Bromma –the perfect airport for the new electric aircrafts

By: Thomas Ström 12/11/20

I continue to stand up for Bromma Airport and for the aviation. Bromma is highly needed for so many reasons. The airport will be the perfect hub for the new electric aircrafts, which in due time will connect our capital with several major and smaller cities in the Nordics. And it will be even better when the electric aircrafts and the new climate-smart aviation fuels will be in use. Let us then see which of the following is impacting the environment most, aviation or the high-speed trains.

In order to introduce a new air route there is no need for infrastructure investments. The high-speed train, on the other hand, which is very hyped at the moment, requires large scale investments. The high-speed trains will entail enormous costs and large environmental impact. No one knows today how big this bill will end up on, or when this infrastructural development will become climate neutral.

Earlier this year we saw the first electric aircraft in the sky for a real flight. It was a two-seated plane which flew from Switzerland to northern Germany. The second aircraft of this type has been delivered to Säve Airport in Sweden during the fall, where it is meant to be used as a trainer aircraft. The plane is completely carbon dioxide neutral and is charged with electricity from a solar cell plant at the airport.

The company Heart Aerospace, who are developing a Swedish electric aircraft for 19 passengers, is also based at Säve Airport. The company expects to have its first aircraft in operation in 2025, and that we then will have completely new air routes fully dependent on electric aircrafts. For this to become reality, we must have cooperation between all involved actors; decision makers, authorities, airports and airlines.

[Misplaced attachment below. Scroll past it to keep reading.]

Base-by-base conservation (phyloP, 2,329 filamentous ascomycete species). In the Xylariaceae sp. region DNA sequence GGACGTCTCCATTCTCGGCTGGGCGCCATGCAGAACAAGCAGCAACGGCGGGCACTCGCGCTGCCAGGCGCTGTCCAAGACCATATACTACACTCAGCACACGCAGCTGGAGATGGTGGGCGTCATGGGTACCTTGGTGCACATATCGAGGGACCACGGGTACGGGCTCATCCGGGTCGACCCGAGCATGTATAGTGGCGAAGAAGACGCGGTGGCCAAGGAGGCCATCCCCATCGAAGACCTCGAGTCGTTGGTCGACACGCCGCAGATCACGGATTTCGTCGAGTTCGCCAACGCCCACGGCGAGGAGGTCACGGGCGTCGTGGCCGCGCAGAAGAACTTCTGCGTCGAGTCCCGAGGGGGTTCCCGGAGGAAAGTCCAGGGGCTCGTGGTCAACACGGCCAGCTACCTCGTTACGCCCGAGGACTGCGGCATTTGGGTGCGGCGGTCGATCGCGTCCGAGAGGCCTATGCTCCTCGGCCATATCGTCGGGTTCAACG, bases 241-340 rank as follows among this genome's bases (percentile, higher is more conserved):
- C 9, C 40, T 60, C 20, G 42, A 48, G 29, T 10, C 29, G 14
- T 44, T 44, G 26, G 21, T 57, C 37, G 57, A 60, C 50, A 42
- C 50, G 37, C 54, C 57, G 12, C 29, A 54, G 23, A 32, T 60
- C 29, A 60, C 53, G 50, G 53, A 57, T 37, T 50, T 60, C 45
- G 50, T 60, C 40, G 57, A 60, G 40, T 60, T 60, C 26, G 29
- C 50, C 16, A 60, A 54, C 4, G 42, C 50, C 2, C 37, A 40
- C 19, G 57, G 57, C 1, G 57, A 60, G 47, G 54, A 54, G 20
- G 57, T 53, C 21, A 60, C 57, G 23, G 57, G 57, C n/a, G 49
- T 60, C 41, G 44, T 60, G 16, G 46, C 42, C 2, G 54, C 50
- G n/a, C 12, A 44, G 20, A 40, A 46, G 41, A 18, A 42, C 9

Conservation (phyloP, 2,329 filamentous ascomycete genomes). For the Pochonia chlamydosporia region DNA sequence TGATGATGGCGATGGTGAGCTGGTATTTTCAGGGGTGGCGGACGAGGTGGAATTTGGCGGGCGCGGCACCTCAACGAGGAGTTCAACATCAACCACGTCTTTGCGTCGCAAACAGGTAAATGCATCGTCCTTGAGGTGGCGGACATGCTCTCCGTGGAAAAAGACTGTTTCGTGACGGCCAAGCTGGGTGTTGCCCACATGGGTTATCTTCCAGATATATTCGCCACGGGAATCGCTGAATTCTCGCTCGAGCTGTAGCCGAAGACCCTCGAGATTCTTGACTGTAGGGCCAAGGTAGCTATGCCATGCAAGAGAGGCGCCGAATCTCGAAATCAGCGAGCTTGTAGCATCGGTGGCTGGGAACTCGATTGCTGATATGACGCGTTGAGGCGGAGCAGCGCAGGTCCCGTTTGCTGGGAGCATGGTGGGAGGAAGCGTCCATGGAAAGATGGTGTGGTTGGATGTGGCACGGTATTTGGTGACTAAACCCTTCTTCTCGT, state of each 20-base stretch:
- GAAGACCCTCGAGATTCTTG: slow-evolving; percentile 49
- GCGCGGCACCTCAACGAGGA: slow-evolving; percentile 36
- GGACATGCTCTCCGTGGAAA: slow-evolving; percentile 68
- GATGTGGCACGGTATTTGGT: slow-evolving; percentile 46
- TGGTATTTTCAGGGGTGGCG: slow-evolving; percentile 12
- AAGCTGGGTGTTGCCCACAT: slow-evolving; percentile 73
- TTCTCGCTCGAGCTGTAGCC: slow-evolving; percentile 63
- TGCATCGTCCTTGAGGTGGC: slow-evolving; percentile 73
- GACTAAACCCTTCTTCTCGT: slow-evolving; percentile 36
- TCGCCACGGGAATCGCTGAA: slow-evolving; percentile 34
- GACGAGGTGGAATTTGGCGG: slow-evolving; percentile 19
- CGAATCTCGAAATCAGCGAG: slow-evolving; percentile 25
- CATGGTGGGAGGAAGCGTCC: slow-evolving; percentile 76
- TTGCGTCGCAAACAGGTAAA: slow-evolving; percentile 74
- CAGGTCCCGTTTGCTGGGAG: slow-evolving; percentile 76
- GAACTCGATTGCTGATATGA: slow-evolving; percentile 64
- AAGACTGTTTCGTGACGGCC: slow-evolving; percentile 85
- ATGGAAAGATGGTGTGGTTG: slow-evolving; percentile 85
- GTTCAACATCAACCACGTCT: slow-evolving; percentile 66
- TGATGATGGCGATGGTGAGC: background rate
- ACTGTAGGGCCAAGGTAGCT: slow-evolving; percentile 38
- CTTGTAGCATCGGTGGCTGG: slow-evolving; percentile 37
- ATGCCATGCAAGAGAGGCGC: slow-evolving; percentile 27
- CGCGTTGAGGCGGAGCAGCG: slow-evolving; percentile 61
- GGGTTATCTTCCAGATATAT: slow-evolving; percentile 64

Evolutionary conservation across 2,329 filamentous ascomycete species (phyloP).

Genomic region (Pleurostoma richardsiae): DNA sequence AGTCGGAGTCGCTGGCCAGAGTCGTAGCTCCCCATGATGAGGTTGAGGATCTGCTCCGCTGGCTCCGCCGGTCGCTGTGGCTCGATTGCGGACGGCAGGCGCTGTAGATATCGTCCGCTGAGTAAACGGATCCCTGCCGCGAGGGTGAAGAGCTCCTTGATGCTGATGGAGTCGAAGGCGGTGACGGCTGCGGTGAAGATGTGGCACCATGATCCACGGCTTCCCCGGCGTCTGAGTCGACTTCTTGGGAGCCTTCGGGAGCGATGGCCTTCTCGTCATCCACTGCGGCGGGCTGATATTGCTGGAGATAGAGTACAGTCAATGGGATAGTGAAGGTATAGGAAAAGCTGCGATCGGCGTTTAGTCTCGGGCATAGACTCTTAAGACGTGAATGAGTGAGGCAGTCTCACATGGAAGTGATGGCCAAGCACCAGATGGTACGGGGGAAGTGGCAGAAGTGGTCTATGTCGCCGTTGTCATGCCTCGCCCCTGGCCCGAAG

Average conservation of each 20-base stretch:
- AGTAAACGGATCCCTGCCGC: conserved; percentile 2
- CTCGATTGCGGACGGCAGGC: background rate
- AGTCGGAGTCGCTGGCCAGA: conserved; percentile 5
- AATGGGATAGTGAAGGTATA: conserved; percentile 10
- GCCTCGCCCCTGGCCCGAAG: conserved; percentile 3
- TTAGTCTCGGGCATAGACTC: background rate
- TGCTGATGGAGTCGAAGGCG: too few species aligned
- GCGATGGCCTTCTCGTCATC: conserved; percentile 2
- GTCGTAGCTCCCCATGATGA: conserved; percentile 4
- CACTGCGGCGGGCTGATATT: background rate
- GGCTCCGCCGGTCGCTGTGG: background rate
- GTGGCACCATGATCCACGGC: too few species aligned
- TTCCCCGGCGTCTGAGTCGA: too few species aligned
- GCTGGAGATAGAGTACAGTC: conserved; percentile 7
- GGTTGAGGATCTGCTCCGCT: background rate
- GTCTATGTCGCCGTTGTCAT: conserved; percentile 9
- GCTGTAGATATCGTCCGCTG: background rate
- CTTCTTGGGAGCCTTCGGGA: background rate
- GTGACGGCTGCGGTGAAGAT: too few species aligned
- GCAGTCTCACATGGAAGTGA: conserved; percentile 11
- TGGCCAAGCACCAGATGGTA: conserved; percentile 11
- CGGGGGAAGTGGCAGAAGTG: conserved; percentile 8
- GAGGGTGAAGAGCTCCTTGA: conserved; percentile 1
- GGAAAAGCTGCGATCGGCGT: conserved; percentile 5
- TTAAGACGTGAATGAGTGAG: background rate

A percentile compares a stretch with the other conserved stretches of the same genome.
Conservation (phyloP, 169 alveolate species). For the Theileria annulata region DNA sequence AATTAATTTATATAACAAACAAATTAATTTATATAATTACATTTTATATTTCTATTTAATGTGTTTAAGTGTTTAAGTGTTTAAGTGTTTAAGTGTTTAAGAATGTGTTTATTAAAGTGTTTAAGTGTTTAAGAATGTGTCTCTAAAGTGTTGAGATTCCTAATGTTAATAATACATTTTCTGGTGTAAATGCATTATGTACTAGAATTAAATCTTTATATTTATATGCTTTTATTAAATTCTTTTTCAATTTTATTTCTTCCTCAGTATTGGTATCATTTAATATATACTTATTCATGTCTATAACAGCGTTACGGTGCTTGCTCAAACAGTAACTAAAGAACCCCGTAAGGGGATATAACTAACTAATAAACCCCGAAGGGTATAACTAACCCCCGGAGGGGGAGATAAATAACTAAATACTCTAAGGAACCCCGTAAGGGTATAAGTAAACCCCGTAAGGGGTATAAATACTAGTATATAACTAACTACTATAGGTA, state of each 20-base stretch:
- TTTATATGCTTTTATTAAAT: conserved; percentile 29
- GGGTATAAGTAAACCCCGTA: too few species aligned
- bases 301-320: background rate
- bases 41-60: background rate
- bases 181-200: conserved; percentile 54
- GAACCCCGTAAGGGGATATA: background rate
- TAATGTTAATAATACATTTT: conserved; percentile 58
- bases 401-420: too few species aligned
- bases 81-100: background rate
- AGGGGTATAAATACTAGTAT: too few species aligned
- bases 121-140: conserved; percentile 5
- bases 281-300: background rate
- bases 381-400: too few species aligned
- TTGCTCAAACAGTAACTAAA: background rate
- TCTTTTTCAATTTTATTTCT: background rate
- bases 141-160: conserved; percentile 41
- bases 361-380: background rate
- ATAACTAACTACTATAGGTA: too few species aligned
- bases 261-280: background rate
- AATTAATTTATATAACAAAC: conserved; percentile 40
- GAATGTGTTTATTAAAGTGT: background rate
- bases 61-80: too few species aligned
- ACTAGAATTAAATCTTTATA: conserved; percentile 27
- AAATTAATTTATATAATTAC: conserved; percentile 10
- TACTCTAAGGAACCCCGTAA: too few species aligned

The heavy part of the infrastructure for aviation is already in place, and the electric aircraft with entail completely new possibilities than today’s larger aircrafts can offer. Anna Pernestål, head of the transport research lab at the Royal Institute of Technology, was quoted in Göteborgs-Posten saying: “The aviation industry has moved towards larger aircrafts, bigger hubs and longer routes. But with electric aircrafts we can address planes with between 30 to 50 passengers. Thus, we can start connecting smaller locations. You won’t fly an electric aircraft to Thailand. But you might start connecting mid- and northern Sweden with Norway and Finland. You  will get a new tool in your transportation toolbox.”.

Another exciting move is from the Norwegian Civil Aviation Authority who has said that all planes trafficking the Norwegian domestic flights will be electrified by 2040. This is an excellent goal in my view, not least considering that half of the domestic air traffic in Norway and one third of the domestic air traffic in Sweden regards distances on 400 kilometers or less. That is the background to why it is also thought that this transition will reduce greenhouse emissions with up to 80 per cent.

I sincerely hope that our politicians won’t have shut down Bromma Airport before this becomes reality. It would be deeply regretted for generations ahead.

Thomas Ström